Friday, March 9, 2012

Delving into the darkness: Park Chan Wook

With him being such a big inspiration and influential figure to so many of the blogathon team, we just had to take a look at the man, the one, the only, Park Chan-wook. Read Sarah Wards piece below!

From humble beginnings to worldwide recognition, the career of enigmatic Seoul born and raised auteur Park Chan-wook has mimicked the journey of his national industry over the past two decades. Indeed, the award-winning writer, director and producer has been instrumental in charting a course for his cinematically-minded compatriots even whilst dallying with the darker side of the medium, evolving from acting as an assistant to fellow helmers that would become his professional colleagues (Yu Yeong-jin and Kwak Jae-yong), to paving the way for a Korean assault on America on the eve of his first Hollywood effort. 

Inspired to change his focus from art criticism to filmmaking upon seeing Alfred Hitchcock’s Vertigo as a philosophy student, Chan-wook has blossomed from a fledgling practitioner to one of his nation’s strongest cinematic voices. From the simplicity of his initial film foray The Moon Is... The Sun's Dream to the scale of upcoming U.S. offering Stoker (reportedly starring Nicole Kidman, Mia Wasikowska and Matthew Goode), and the genre-bending of his first popular hit JSA: Joint Security Area as well as the technical innovation of his forthcoming short Night Fishing, he has proven one of the driving forces of Korean films during his twenty years behind the lens.

That his star has continued to shine despite his controversial choice of subject matter is a testament to the power of his filmmaking talent. With his so-called “Vengeance Trilogy” of Sympathy For Mr. Vengeance, Oldboy and Lady Vengeance still accounting for the majority of the acclaim that has followed his output (including awards from the Asia-Pacific, Bangkok, Fant-Asia, Philadelphia, Saratosa, Sitges-Catalonian, Stockholm and Venice Film Festivals, as well as the Cannes Jury Prize for the middle effort), Chan-wook has courted the unconventional, highlighting the baser side of humanity as characterised through retaliatory and violent actions.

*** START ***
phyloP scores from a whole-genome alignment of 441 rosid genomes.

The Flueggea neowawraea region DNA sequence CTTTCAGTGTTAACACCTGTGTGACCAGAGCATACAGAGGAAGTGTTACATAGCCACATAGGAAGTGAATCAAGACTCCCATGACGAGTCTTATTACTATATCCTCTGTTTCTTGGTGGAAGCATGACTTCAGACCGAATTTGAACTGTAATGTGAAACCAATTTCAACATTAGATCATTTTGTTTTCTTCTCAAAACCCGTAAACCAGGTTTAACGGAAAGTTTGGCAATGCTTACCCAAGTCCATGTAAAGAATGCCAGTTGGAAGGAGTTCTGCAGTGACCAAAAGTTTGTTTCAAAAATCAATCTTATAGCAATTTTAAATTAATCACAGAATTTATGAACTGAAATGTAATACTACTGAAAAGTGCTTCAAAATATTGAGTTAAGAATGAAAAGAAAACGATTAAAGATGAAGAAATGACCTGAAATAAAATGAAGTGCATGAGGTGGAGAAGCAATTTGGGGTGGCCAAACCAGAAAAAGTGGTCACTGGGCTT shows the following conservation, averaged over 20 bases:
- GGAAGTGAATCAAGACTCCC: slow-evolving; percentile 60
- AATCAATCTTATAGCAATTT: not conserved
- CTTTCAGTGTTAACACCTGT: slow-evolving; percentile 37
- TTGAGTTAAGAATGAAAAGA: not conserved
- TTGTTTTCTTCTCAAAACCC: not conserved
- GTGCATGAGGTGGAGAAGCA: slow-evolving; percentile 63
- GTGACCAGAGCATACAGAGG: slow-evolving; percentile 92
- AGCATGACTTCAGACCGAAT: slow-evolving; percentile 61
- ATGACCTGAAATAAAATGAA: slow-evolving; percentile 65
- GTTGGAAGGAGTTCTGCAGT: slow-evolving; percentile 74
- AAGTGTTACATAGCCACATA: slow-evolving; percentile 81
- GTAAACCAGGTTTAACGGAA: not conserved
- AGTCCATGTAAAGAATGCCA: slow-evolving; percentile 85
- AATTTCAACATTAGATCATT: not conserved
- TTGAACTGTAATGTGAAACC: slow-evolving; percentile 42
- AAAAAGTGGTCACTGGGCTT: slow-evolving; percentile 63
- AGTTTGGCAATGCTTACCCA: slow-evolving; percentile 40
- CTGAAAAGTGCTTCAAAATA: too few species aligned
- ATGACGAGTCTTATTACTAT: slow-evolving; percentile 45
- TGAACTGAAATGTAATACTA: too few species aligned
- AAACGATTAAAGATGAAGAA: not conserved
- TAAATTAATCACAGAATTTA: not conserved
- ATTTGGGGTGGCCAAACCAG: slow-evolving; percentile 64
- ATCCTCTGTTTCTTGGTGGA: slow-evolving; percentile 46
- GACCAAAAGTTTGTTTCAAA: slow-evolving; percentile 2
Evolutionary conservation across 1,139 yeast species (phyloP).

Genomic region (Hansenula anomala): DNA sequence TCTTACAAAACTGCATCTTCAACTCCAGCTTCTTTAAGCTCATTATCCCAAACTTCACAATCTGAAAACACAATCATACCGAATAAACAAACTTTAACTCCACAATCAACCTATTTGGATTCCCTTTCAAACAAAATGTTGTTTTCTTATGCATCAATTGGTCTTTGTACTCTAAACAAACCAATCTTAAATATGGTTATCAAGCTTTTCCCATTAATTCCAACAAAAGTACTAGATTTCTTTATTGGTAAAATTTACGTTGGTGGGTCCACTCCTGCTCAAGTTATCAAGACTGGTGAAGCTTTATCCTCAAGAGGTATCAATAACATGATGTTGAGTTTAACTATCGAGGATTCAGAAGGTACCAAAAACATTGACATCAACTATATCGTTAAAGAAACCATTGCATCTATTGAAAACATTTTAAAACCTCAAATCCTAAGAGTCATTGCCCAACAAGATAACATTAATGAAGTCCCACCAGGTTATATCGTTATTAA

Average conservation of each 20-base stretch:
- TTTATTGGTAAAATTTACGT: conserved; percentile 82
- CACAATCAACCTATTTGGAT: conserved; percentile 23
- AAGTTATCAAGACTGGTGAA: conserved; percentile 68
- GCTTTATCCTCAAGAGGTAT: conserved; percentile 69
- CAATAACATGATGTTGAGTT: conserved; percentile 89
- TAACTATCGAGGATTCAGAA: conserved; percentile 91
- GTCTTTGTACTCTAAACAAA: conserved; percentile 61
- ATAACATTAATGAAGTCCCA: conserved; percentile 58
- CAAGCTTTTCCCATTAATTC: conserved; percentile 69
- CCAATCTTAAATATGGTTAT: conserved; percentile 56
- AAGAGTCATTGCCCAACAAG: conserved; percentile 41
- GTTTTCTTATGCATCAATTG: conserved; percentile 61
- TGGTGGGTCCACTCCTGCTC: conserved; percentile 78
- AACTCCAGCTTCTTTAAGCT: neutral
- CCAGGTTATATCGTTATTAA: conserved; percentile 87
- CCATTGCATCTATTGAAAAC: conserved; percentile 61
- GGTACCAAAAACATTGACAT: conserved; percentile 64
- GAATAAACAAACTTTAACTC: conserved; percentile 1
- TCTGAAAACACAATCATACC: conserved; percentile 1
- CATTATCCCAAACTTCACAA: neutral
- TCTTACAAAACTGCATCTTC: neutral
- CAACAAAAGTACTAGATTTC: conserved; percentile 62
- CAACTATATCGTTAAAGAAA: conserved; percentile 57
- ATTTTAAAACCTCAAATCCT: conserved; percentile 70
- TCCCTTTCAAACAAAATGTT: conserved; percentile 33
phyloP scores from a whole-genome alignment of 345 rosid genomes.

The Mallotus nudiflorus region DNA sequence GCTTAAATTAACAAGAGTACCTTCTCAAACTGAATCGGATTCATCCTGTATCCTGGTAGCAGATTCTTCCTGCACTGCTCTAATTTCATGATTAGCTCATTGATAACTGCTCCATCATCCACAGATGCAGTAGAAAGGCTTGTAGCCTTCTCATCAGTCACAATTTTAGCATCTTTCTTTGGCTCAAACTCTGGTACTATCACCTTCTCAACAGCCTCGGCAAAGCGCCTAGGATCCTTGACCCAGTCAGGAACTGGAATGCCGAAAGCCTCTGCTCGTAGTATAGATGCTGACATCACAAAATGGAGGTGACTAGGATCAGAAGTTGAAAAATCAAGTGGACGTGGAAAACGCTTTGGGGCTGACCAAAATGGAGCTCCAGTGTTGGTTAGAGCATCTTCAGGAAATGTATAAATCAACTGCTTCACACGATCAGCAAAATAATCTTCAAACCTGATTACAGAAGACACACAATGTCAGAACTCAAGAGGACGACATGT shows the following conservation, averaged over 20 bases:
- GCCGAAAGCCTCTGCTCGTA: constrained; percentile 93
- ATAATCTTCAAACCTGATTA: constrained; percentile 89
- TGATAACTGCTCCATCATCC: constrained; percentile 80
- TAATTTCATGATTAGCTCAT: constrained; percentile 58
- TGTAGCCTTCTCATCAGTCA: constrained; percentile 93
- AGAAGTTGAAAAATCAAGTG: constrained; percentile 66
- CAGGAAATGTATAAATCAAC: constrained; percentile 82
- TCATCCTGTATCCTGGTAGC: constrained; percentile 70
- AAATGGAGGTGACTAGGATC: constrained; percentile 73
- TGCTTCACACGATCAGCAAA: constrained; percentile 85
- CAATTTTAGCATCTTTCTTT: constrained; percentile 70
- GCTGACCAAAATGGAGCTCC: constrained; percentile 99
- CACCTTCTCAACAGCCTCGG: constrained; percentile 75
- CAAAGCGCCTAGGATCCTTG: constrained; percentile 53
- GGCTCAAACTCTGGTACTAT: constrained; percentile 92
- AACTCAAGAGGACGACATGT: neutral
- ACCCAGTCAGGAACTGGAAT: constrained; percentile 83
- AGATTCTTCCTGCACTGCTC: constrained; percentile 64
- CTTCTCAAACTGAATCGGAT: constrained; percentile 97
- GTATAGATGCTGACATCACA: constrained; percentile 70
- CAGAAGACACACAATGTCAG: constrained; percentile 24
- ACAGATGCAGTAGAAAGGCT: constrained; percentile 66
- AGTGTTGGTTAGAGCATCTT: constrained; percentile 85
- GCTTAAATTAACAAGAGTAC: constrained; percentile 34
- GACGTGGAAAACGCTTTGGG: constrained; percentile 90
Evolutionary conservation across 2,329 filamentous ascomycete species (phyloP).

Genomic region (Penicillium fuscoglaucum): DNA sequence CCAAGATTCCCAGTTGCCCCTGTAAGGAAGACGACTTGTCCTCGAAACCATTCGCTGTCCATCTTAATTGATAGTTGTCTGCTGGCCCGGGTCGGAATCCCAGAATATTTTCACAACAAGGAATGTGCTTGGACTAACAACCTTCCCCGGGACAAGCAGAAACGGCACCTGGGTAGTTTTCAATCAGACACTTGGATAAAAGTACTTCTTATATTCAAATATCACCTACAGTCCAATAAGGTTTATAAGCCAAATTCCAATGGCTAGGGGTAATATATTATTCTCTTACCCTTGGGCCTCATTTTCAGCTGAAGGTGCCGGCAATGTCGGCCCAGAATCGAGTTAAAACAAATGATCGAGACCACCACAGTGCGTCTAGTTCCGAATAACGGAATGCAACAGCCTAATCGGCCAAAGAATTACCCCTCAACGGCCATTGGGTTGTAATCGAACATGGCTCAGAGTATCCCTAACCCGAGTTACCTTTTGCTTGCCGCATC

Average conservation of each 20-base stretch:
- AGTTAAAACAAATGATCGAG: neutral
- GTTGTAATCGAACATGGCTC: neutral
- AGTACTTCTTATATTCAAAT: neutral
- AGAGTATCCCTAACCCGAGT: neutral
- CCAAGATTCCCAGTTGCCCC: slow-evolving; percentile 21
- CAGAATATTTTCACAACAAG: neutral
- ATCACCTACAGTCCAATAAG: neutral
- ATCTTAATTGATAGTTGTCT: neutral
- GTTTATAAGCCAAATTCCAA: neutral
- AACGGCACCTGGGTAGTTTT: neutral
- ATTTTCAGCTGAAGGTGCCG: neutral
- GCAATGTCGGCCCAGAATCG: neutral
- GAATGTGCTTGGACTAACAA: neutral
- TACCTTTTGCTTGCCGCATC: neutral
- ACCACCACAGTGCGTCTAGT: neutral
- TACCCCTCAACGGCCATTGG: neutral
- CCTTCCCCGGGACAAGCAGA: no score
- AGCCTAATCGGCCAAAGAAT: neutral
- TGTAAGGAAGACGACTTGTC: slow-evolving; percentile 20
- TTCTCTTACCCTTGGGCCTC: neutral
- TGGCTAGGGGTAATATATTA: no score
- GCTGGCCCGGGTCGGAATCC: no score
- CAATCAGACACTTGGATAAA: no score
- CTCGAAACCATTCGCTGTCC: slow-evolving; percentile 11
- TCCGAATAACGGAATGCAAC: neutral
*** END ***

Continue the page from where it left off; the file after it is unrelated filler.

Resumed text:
With his impressive resume also including crime comedy Saminjo, robot romance I’m A Cyborg, But That’s Okay, visceral vampire feature Thirst and segments in collaborative efforts If You Were Me, Three... Extremes and Cinema16: World Short Films, Chan-wook’s status as a purveyor of the inherently unusual yet enthrallingly engaging is immediately apparent. In pushing the boundaries of traditional cinema in theme and format both in a local and global context, the outstanding auteur has made his mark as a true visionary of creative filmmaking, with his future offerings certain to continue to boost his prominence as a director to watch. 

Sarah Ward

No comments:

Post a Comment